Click here to check where your local recycling centre is, so you can call and ask.
Can I carry a kitchen knife on the street, e.g. on the way to the recycling centre or to donate it?
Whether you’re carrying chefs’ or kitchen knives on your person, or in your car on your way to disposing of them (or on your way back from buying new ones!), you’ll need to wrap the knives up securely.
It’s legal to carry a kitchen knife or have a knife on you “for good reason”. Use a common-sense approach. Carrying any sort of large unwrapped blade in your hand, in your pocket or in an easy-access place (e.g. a shoulder bag) is frowned upon and could result in you being arrested for the unlawful possession of a weapon.
Carrying a knife well packaged and in a secure way where it’s obvious you do not intend to use it as a weapon is perfectly acceptable if you have a good reason – be aware you may need to prove that reason.
If you’ve just bought the knives, leave them in their packaging and keep the receipt. If you’re on your way to a charity shop, recycling centre or other place where you intend to donate or get rid of the knives, print out any evidence of your intent.
This could include correspondence relating to the charity donation, information about your local recycling centre, or the location of a knife amnesty bin.
It may also be a good idea to call your destination beforehand so that you have displayed your intention on what you’re doing with the knives, should this be checked.
Most people carrying knives somewhere for disposal encounter no problems, but the hassle and legality of proving your ‘good reason’ to be carrying them is why it’s usually much easier to wrap and throw knives in the bin, as described above.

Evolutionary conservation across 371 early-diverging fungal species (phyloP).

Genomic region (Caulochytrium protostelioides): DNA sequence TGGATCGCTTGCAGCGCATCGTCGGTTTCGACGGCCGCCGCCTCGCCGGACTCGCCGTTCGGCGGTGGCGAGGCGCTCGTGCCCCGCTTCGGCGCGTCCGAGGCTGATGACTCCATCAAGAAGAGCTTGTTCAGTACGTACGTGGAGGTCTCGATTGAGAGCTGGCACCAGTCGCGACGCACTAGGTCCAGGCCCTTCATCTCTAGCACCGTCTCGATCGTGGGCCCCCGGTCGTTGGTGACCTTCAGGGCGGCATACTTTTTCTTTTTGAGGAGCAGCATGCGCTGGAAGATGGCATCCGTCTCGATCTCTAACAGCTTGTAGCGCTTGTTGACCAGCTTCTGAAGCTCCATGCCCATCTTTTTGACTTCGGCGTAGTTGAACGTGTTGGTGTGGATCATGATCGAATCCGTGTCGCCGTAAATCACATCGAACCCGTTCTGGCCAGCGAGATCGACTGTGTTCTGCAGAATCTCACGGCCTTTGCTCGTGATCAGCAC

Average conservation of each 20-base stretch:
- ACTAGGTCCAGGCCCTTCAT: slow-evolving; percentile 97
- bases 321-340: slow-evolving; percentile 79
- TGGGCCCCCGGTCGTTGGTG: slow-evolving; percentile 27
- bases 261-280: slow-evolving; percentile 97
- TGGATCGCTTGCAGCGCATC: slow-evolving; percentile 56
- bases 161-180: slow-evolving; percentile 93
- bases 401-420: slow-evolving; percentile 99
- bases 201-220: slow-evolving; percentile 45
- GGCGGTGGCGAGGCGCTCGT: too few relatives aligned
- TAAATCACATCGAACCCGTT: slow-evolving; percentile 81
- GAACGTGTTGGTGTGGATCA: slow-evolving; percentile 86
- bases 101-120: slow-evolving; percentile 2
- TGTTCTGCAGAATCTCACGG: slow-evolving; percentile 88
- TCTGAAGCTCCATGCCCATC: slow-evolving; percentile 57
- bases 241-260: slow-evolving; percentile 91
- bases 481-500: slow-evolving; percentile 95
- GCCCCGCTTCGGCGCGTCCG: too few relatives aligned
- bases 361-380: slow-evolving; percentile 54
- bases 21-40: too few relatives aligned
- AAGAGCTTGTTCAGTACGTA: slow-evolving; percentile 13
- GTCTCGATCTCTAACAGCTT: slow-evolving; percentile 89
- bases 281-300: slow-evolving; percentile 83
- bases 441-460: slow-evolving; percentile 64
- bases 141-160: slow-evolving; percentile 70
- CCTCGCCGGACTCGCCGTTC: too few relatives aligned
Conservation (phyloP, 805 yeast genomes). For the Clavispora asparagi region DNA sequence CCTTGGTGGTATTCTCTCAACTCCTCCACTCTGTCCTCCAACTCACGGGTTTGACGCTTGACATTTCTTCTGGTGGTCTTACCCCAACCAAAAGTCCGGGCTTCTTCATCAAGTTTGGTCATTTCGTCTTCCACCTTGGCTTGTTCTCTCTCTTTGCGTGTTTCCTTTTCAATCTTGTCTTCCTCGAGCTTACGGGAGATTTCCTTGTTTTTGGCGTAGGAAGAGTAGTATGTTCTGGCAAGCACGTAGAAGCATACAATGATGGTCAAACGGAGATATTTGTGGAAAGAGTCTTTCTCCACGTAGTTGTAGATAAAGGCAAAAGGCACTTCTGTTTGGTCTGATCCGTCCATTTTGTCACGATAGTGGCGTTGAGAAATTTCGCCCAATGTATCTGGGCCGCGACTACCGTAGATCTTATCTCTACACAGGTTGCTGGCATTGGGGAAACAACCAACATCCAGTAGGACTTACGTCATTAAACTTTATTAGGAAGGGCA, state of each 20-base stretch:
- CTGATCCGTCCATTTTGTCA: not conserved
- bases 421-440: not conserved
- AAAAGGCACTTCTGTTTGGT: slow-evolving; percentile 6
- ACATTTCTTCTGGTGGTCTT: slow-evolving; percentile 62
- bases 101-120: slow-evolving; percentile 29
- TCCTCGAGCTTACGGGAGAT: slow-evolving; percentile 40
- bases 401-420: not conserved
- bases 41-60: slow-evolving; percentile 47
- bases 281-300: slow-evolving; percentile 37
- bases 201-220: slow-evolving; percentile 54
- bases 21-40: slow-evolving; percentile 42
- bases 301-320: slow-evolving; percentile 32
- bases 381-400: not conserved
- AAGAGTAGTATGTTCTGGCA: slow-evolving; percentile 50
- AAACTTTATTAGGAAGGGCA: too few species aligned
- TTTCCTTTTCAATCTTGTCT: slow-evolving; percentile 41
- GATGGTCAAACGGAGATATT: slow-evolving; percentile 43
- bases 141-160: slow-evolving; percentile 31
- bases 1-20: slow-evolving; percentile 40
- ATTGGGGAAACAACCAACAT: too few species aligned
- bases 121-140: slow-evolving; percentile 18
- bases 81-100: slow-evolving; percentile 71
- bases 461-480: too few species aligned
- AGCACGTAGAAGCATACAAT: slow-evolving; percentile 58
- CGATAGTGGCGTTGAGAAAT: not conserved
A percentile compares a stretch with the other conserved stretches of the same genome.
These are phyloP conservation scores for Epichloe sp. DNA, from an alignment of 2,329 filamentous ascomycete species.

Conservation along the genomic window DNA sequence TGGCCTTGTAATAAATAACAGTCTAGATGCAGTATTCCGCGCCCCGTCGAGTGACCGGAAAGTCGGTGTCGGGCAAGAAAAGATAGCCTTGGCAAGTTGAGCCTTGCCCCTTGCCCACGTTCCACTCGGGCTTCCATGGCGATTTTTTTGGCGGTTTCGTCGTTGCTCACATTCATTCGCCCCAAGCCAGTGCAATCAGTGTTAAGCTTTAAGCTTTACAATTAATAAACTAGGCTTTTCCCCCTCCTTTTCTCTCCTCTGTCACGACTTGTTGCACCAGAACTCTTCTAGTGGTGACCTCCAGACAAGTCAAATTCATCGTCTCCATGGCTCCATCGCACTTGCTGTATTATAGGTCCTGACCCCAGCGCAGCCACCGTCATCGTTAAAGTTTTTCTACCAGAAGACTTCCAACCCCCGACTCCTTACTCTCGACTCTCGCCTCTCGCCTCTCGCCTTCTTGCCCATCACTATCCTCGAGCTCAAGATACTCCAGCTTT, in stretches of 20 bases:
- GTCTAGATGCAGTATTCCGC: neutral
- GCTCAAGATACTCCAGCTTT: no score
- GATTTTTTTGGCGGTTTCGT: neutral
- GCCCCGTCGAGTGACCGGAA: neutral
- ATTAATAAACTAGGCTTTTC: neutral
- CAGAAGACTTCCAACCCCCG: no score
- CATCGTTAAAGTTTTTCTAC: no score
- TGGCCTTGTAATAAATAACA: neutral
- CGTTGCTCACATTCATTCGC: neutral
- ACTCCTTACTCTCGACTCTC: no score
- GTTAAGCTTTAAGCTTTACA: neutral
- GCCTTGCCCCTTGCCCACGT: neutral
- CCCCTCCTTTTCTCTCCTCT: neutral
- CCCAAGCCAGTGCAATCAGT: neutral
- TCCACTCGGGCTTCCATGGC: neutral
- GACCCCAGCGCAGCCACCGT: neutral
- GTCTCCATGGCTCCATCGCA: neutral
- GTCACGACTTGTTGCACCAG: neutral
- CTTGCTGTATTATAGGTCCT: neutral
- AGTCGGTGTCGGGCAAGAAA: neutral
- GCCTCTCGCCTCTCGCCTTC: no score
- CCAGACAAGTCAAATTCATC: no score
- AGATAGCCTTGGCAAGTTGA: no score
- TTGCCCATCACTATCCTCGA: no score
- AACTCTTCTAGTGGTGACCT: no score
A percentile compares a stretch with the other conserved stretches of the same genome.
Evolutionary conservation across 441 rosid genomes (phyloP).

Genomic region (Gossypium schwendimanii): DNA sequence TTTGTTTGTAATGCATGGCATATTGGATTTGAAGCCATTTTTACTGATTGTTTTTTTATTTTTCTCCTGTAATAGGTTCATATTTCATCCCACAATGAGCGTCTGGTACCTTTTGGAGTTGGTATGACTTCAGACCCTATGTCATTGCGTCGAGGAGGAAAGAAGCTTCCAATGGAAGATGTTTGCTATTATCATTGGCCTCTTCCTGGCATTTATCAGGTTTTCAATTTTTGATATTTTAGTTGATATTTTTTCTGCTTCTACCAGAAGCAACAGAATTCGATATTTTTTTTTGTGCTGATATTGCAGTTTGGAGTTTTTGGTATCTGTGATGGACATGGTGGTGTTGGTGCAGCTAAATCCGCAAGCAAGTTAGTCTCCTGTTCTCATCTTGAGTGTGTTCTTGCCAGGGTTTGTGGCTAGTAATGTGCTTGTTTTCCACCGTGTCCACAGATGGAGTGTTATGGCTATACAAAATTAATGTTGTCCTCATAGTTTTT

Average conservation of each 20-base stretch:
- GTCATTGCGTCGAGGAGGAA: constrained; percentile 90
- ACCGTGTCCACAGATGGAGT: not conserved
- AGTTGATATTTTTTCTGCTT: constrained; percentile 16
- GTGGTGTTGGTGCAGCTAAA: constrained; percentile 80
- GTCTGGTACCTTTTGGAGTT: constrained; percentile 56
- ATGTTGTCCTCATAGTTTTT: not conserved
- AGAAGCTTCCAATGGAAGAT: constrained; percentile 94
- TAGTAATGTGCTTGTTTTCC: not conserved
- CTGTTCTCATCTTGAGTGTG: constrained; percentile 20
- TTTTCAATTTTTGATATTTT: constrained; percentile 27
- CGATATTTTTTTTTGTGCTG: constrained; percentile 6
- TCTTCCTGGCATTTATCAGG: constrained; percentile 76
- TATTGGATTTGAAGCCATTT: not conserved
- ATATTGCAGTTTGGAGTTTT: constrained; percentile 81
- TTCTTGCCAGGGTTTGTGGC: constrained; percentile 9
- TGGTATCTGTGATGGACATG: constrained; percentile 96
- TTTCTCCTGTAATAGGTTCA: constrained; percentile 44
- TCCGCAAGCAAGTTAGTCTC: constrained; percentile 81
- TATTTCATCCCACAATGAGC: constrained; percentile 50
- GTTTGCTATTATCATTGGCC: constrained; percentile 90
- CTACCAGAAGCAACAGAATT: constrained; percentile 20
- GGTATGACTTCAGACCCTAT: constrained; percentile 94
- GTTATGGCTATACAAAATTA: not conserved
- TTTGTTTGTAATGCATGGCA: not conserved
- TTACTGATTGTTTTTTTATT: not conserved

Where to donate old kitchen or chefs’ knives
If you’re mindful of trying to reuse and recycle where possible, you could also consider donating your knives (if in good, useable condition), to a good cause. Some examples of this include:
- A local homeless shelter or soup kitchen where food is prepared
- A local culinary or food technology college or school
- A Chef’s apprenticeship scheme
If they are particularly good quality, vintage or valuable knives, you could also consign them for auction – check with your local auctioneer to see if they will take them. You could make a profit from them or donate the proceeds. I occasionally visit auction houses and have seen professional-grade sets of knives sold from time to time.
Do charity shops take kitchen knives?
This depends on the sort of knife and the policy of the individual charity shop. Some, for example, may take a set of chefs’ knives if they’re in a display or carry case, or are otherwise safely re-saleable.
Many charity shops refuse to take any kind of knife, for their staff’s safety and to avoid the potential of selling knives to underage people. Do check beforehand with your local charity shop, because if you simply turn up or donate items they can’t sell, it may defeat the purpose by costing them money to dispose of them.
I checked on several popular charity shop websites and many of them say that you should call or email them first. It may be easier to email a photo of your knives beforehand as ask if they’re interested. Local and independent shops that aren’t part of a chain may have a shop-by-shop policy, so please check with them before you donate.
Overall, disposing of old kitchen and chefs’ knives is easier than many think it is, thanks to advanced waste collection technologies allowing us to throw them in the bin. If you would rather they were re-used or recycled, undertaking the due diligence and care above will ensure a trouble-free journey when you give your knives a new home.